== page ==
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How low sodium diets may increase health risks

Salt’s value has changed with the industrial revolution, but it still plays a very important role in our individual health.

Salt has been used as currency. Roads and cities have been formed because of salt; wars have been fought over it. Not only that – our very lives depend on salt. It is needed for the transmission of nerve impulses. It is essential for digestion. It helps reduce our stress responses. Without adequate salt intake we have increased risk for heart attack, stroke and sleep disorders.

We’ve been taught that salt isn’t good for us, but the research supporting this conclusion is unsubstantial and faulty. While research indicates that blood pressure can be reduced by a few points after a drastic reduction in sodium intake, the full picture on the relationship between sodium and blood pressure is much more complicated. For example, our blood pressure is impacted more significantly by the amount of potassium we eat. In a group of hypertensive individuals (those with high blood pressure) consuming the upper levels of recommended potassium was associated with a drop in systolic blood pressure by seven points, and a drop in diastolic blood pressure by two points.

When looking at salt from a weight loss perspective, a lower-than-optimal salt intake actually creates a unique phenomenon. A deficiency in salt causes our body to respond by increasing insulin levels because insulin helps the kidneys retain more sodium. Higher insulin levels, caused by this low sodium level, suppress the enzyme that allows us to release fat from our stores to use as energy. Without being able to tap into the fat stores, now our bodies need more carbohydrates to use for energy. Pretty soon we start craving sugar because the more refined carbs we eat, the more we crave. Now we are trapped in a cycle where our bodies can’t burn fat and have become addicted to carbs and sugar. This leads to insulin resistance, weight gain and, for some of us, potentially Type 2 diabetes. All this time we thought the origin of our struggles was the bad guy “sugar,” when in fact the lack of salt in our diet could be the culprit.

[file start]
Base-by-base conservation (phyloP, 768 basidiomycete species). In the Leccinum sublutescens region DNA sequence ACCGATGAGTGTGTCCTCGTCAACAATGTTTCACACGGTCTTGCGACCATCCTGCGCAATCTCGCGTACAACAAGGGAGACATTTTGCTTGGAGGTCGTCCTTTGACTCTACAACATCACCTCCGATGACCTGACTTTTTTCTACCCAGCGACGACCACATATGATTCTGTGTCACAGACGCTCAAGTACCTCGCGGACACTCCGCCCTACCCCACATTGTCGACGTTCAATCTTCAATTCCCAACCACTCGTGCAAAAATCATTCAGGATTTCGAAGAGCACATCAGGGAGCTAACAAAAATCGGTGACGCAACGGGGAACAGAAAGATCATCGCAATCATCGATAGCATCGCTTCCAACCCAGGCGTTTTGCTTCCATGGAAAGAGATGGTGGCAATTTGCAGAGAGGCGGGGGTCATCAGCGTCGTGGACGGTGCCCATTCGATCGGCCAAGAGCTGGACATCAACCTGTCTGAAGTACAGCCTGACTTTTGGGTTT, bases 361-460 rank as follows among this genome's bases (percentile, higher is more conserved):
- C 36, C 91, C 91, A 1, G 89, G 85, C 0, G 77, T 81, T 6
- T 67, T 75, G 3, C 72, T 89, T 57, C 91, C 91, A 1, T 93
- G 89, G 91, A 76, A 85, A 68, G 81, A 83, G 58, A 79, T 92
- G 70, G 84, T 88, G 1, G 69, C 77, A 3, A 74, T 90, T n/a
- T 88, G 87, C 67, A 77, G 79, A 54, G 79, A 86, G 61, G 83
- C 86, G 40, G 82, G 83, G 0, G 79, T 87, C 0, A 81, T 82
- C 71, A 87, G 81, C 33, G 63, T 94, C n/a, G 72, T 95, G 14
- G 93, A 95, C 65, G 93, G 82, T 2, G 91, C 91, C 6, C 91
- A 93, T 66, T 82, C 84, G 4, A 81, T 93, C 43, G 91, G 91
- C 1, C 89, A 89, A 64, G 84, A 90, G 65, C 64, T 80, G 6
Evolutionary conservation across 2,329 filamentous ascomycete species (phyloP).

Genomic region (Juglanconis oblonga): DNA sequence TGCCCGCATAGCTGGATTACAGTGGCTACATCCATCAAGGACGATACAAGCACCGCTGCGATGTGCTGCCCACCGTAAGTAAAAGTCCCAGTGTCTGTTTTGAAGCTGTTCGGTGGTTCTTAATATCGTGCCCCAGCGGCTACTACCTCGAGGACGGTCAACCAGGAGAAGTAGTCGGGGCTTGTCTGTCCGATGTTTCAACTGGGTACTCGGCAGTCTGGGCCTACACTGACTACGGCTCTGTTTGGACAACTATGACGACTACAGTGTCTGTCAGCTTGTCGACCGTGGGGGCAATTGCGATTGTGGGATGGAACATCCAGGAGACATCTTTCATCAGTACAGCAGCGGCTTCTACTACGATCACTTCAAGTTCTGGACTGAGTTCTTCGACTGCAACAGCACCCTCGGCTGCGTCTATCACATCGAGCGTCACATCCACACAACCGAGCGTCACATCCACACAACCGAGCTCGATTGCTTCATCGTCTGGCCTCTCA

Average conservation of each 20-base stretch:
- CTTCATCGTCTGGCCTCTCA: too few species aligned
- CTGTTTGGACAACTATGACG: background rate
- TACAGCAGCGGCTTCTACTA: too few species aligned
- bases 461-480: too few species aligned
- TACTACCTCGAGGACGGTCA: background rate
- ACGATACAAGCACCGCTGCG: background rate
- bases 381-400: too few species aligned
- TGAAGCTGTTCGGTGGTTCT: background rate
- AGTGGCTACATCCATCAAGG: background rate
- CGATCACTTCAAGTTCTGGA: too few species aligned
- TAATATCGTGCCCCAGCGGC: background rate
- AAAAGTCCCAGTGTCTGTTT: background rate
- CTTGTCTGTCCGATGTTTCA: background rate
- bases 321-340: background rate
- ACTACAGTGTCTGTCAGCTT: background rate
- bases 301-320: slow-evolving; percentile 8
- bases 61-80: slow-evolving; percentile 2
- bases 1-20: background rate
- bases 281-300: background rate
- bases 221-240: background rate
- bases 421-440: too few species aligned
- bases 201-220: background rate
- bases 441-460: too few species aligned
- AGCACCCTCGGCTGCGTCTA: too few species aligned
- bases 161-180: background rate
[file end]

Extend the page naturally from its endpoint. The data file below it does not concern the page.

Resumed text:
Lower carb diets (not necessarily Keto, but simply a reduced-carb lifestyle) can correct the insulin response and increase our ability to burn fat for energy instead of glucose. But it is also very important to understand that this way of eating increases our need for salt because it allows our kidneys to work efficiently (great news) and release sodium out of the body rather than hang on to it. This is why we see high blood pressure resolve so quickly when changing our diet in this way.

Scientific research suggests that the optimal range for sodium intake is between 1-1/3 and 2-2/3 teaspoons of salt daily. Your needs would likely increase if you sweat excessively. This recommendation goes even for people who have hypertension. Dr. James DiNicolantonio said 55% of people with high blood pressure will not experience a decrease in blood pressure even if salt intake is reduced. Despite this alarming fact, please check with your doctor before altering your salt intake.

Now, what kind of salt to eat, you ask? The best choice is a good mixture of sea salt and table salt. Table salt provides iodine, an essential mineral, so mix, shake and enjoy!

Ashley Lucas has a doctorate in sports nutrition and chronic disease. She is also a registered dietitian nutritionist. She is the founder and owner of PHD Weight Loss and Nutrition, offering weight management and wellness services in the Four Corners. She can be reached at 764-4133.